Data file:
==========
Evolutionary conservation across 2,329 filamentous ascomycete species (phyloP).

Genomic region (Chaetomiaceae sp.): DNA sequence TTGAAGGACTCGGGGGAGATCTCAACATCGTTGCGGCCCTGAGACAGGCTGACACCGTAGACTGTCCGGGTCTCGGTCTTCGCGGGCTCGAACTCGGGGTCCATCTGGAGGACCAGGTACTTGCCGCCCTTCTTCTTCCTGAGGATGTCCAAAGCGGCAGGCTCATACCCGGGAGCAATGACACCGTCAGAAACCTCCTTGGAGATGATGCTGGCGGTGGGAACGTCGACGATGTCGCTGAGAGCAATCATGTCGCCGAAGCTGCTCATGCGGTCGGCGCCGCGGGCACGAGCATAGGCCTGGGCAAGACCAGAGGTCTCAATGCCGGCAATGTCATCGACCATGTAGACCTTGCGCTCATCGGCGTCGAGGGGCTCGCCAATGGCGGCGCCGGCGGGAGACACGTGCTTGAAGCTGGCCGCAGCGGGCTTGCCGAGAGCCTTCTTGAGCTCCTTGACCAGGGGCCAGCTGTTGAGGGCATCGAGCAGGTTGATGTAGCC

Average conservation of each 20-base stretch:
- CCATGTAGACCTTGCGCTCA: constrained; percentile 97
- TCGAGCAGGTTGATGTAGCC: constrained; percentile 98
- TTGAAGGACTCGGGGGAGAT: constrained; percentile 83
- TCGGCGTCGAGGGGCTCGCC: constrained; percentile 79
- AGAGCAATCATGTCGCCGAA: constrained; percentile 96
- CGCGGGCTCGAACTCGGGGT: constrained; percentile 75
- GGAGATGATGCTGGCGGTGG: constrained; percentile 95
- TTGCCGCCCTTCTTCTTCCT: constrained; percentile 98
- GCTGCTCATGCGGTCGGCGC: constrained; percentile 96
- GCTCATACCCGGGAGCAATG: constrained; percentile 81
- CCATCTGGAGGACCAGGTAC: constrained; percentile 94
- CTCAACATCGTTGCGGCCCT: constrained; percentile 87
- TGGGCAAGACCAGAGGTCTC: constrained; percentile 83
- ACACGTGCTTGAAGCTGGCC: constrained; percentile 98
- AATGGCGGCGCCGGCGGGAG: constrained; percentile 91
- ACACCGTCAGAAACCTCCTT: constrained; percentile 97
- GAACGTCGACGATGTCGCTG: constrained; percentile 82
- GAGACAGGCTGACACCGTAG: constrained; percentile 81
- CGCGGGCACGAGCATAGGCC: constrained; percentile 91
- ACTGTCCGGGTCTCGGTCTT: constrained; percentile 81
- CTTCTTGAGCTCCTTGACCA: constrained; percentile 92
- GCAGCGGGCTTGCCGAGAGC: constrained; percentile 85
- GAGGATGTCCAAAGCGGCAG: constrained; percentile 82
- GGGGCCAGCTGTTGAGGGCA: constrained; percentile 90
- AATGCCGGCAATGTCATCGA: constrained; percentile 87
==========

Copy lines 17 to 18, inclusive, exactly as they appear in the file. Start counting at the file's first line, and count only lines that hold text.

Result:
- ACACGTGCTTGAAGCTGGCC: constrained; percentile 98
- AATGGCGGCGCCGGCGGGAG: constrained; percentile 91